More than four decades after being alerted to value of solar energy, where do we stand?
Ten years after the first publication of The Coming Age of Solar Energy, a revised edition was published in 1973. Electricity production in the United States in 1973 totaled almost 2,000 terawatt-hours (TWh). Three decades later, the nation’s population had increased by about a third, but the total electricity production had more than doubled. By 2006, electricity produced from solar energy expanded from a negligible presence to a negligible 0.028 percent of the electricity produced from coal. Inversely, for each watt of electricity produced by solar energy in the U.S., more than 7,000 watts of electricity are produced from coal, more than 3,500 watts are produced from nuclear, and more than 1,300 watts are produced from gas. Only 0.014 percent of total U.S. electricity is produced from solar.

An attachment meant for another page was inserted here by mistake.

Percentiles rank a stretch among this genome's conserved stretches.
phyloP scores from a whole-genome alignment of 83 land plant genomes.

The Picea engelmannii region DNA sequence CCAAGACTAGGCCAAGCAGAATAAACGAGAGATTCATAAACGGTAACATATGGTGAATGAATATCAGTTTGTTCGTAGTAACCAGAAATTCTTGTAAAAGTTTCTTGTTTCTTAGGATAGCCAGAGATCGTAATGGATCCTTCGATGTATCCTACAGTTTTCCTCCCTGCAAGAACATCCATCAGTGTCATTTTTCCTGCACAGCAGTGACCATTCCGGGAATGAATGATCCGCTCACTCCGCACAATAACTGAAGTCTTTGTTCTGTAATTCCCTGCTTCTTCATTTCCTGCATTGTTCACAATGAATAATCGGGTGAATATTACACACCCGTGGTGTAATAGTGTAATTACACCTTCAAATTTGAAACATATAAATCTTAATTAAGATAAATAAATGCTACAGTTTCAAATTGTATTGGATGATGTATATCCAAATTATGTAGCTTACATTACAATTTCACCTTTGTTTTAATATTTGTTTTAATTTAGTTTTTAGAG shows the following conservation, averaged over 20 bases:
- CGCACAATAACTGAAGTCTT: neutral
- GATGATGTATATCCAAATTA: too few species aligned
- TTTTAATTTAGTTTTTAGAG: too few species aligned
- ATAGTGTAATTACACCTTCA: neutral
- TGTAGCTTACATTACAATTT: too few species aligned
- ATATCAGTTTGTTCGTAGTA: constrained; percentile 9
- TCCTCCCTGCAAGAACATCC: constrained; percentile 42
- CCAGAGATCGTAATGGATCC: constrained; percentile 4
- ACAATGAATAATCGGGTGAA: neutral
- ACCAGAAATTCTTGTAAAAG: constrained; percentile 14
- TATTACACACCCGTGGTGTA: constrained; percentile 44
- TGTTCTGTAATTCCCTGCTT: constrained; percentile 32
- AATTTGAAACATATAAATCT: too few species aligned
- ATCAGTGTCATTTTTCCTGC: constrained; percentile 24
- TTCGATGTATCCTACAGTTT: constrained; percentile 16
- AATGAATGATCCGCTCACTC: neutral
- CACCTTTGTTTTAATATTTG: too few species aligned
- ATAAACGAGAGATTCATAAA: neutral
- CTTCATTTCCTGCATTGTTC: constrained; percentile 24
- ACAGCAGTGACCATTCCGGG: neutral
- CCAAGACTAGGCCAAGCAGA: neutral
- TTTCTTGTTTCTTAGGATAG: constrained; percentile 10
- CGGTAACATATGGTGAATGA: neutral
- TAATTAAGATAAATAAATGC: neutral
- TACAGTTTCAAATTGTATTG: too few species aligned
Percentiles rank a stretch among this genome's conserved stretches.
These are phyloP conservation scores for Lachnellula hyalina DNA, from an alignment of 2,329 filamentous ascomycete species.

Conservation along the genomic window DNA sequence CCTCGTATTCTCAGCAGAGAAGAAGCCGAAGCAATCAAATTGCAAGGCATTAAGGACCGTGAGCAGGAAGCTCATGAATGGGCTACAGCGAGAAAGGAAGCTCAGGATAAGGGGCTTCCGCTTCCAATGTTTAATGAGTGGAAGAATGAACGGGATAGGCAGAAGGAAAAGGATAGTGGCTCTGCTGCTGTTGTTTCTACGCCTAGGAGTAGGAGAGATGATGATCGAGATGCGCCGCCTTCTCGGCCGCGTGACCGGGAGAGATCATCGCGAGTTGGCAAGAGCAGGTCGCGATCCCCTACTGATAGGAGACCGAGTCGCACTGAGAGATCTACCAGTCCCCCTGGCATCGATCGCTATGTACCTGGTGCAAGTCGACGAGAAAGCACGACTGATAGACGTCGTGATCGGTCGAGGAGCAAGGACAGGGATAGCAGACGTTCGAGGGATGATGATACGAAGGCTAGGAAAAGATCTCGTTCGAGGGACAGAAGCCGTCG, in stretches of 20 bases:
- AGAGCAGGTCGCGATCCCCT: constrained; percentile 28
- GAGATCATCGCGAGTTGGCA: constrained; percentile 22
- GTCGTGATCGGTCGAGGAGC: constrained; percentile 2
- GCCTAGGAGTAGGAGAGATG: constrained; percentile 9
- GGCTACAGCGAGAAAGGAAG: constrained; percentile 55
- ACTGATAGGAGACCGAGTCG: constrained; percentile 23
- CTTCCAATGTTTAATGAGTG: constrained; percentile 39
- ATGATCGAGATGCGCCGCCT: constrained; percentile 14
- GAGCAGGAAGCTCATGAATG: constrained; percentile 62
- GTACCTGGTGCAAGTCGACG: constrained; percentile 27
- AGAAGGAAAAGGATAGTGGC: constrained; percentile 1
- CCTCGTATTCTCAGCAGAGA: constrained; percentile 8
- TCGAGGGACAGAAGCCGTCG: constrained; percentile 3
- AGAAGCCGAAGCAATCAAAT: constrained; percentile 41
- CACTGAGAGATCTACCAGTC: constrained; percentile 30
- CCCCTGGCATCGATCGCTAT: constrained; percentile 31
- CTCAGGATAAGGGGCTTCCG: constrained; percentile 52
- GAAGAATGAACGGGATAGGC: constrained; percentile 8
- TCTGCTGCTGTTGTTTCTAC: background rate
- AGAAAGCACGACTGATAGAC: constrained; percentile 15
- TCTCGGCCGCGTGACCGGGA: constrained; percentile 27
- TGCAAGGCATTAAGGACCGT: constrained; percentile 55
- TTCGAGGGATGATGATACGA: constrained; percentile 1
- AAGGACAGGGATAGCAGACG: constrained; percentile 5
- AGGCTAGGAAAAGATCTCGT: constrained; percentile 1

The average home in the U.S. consumes over 10,000 kilowatt-hours (kWh) of electricity annually. Less than 2 kWh of electricity is produced annually for each American. Germany, the nation with the world’s most progressive solar energy policy annually produces more than 50 kWh of electricity from solar for each German citizen.